PostgreSQL Tutorial: ALL Operator

August 3, 2023

Summary: in this tutorial, you will learn how to use the PostgreSQL ALL operator to compare a value with a list of values returned by a subquery.

Overview of the PostgreSQL ALL operator

The PostgreSQL ALL operator allows you to query data by comparing a value with a list of values returned by a subquery.

The following illustrates the syntax of the ALL operator:

comparison_operator ALL (subquery)

In this syntax:

  • The ALL operator must be preceded by a comparison operator such as equal (=), not equal (!=), greater than (>), greater than or equal to (>=), less than (<), and less than or equal to (<=).
  • The ALL operator must be followed by a subquery which also must be surrounded by the parentheses.

With the assumption that the subquery returns some rows, the ALL operator works as follows:

  1. column_name > ALL (subquery) the expression evaluates to true if a value is greater than the biggest value returned by the subquery.
  2. column_name >= ALL (subquery) the expression evaluates to true if a value is greater than or equal to the biggest value returned by the subquery.
  3. column_name < ALL (subquery) the expression evaluates to true if a value is less than the smallest value returned by the subquery.
  4. column_name <= ALL (subquery) the expression evaluates to true if a value is less than or equal to the smallest value returned by the subquery.
  5. column_name = ALL (subquery) the expression evaluates to true if a value is equal to any value returned by the subquery.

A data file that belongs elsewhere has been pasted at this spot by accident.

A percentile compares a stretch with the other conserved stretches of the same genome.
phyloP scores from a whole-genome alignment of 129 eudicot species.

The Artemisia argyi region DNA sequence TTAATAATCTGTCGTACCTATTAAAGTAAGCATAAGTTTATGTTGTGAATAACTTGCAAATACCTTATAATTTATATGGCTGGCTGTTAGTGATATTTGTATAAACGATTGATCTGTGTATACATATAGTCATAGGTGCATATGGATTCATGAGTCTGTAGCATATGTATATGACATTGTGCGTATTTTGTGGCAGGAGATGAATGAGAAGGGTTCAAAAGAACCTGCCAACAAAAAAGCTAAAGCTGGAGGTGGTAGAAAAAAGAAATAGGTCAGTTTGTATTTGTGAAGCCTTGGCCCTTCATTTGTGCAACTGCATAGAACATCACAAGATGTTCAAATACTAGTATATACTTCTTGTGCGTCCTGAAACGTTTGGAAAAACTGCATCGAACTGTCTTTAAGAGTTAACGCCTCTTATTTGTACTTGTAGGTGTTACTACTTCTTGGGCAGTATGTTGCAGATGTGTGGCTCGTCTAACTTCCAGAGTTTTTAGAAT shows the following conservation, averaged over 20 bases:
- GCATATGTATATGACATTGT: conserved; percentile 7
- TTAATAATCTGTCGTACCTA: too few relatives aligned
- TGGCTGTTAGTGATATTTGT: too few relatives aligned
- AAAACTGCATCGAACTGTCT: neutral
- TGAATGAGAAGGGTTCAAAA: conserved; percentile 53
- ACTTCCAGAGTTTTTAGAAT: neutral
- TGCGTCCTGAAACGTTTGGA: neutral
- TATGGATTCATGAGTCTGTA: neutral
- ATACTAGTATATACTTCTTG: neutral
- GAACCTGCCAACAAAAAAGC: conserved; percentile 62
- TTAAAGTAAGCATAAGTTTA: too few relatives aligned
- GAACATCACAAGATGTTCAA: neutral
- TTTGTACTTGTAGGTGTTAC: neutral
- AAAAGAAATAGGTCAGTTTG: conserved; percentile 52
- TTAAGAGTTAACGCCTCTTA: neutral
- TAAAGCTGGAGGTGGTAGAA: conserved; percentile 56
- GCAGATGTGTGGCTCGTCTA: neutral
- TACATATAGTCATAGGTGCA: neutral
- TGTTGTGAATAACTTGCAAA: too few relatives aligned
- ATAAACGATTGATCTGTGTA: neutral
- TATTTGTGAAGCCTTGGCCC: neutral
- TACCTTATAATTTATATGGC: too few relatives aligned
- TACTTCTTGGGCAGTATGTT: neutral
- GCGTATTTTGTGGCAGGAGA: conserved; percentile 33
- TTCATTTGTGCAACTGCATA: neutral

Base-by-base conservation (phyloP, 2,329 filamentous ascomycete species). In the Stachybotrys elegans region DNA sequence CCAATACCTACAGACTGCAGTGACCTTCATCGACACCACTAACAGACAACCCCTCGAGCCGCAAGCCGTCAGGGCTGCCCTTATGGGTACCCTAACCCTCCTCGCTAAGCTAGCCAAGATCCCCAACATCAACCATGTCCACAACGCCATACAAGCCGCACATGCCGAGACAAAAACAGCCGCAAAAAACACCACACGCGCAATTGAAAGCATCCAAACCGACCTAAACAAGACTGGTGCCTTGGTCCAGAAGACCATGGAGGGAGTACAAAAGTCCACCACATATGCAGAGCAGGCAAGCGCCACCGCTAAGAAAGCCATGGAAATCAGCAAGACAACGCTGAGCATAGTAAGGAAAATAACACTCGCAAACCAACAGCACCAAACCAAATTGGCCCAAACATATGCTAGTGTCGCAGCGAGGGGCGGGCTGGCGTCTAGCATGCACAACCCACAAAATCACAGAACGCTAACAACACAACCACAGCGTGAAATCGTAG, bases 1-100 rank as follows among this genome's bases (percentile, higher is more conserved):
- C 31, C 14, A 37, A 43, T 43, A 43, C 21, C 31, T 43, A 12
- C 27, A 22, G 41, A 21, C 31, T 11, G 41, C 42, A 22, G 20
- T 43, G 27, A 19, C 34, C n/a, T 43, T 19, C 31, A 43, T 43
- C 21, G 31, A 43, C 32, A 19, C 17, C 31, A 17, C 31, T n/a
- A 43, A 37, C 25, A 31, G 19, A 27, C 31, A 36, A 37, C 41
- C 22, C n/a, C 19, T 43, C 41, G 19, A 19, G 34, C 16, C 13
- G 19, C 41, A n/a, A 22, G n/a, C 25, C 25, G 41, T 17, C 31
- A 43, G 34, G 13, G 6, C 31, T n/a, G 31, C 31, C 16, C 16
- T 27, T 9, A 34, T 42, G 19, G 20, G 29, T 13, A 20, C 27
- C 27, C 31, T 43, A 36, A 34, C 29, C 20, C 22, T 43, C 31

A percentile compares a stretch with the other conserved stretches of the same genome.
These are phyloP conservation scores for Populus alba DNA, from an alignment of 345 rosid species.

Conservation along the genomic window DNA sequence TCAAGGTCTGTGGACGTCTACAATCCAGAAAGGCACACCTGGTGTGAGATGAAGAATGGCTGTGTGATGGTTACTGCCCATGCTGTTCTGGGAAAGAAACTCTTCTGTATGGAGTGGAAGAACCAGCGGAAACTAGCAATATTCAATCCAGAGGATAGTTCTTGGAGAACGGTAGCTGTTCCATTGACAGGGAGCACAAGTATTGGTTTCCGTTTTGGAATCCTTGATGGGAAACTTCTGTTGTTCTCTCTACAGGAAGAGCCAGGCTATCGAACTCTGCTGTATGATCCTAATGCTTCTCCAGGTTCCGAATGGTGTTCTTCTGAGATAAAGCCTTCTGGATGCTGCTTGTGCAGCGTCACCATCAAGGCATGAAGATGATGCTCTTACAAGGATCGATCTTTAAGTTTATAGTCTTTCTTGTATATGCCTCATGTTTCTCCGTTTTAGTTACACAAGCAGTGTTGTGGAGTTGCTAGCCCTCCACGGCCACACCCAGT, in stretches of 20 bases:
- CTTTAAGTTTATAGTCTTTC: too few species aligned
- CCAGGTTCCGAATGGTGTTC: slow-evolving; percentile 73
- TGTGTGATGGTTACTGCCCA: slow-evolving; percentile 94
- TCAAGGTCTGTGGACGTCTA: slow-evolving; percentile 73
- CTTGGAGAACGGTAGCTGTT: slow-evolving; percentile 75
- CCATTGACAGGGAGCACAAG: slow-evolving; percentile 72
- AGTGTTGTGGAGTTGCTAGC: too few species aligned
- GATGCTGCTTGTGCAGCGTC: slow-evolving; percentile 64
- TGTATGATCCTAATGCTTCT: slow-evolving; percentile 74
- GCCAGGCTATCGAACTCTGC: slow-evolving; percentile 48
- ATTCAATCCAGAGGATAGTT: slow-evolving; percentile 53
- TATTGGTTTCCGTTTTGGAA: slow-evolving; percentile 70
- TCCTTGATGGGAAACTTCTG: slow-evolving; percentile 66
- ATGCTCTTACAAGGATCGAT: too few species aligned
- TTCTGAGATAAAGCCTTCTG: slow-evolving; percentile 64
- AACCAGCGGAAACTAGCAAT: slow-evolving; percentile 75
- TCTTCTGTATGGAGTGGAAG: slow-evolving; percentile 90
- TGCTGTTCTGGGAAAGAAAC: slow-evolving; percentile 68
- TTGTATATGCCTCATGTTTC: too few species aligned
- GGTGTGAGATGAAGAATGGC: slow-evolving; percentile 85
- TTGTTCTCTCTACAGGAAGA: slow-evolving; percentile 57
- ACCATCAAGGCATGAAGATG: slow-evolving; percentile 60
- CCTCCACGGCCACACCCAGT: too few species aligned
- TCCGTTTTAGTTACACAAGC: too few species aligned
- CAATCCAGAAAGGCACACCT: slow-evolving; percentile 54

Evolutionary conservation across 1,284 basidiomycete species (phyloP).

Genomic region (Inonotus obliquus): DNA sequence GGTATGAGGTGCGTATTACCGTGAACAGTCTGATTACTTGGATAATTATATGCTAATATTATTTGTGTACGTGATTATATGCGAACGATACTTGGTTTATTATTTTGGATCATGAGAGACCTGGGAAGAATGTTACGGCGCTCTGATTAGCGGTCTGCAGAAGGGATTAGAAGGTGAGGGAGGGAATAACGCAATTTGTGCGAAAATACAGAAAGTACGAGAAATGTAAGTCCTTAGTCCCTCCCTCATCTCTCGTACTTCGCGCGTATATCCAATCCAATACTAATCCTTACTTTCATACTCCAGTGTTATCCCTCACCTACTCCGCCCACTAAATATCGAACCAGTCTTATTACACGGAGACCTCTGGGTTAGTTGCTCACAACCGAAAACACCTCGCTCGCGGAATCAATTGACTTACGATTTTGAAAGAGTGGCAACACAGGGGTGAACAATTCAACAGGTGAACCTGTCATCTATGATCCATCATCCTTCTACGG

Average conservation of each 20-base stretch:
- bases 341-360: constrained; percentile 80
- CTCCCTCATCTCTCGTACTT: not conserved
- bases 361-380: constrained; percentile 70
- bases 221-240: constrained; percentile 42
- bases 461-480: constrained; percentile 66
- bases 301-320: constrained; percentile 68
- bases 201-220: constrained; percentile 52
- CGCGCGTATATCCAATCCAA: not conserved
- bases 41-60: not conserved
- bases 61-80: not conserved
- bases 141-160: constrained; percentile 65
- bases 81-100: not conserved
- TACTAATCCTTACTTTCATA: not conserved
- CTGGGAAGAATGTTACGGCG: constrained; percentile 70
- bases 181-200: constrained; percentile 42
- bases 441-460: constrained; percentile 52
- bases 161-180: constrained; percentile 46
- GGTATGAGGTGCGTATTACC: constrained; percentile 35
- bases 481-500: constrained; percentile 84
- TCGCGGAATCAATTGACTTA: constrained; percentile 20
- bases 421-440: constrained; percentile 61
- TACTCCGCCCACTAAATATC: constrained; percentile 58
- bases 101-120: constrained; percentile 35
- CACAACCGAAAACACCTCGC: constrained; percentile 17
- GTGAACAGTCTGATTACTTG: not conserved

6. column_name != ALL (subquery) the expression evaluates to true if a value is not equal to any value returned by the subquery.

In case the subquery returns no row, then the ALL operator always evaluates to true.

PostgreSQL ALL operator examples

Let’s use the film table from the sample database for the demonstration.

PostgreSQL ALL: Film table

The following query returns the average lengths of all films grouped by film rating:

SELECT
    ROUND(AVG(length), 2) avg_length
FROM
    film
GROUP BY
    rating
ORDER BY
    avg_length DESC;

PostgreSQL ALL Example

To find all films whose lengths are greater than the list of the average lengths above, you use the ALL and greater than operator (>) as follows:

SELECT
    film_id,
    title,
    length
FROM
    film
WHERE
    length > ALL (
            SELECT
                ROUND(AVG (length),2)
            FROM
                film
            GROUP BY
                rating
    )
ORDER BY
    length;

PostgreSQL ALL with greater than operator example

As you can see clearly from the output, the query return all films whose lengths are greater than the biggest value in the average length list returned by the subquery.

In this tutorial, you have learned how to used the PostgreSQL ALL operator to compare a value with a list of values returned by a subquery.

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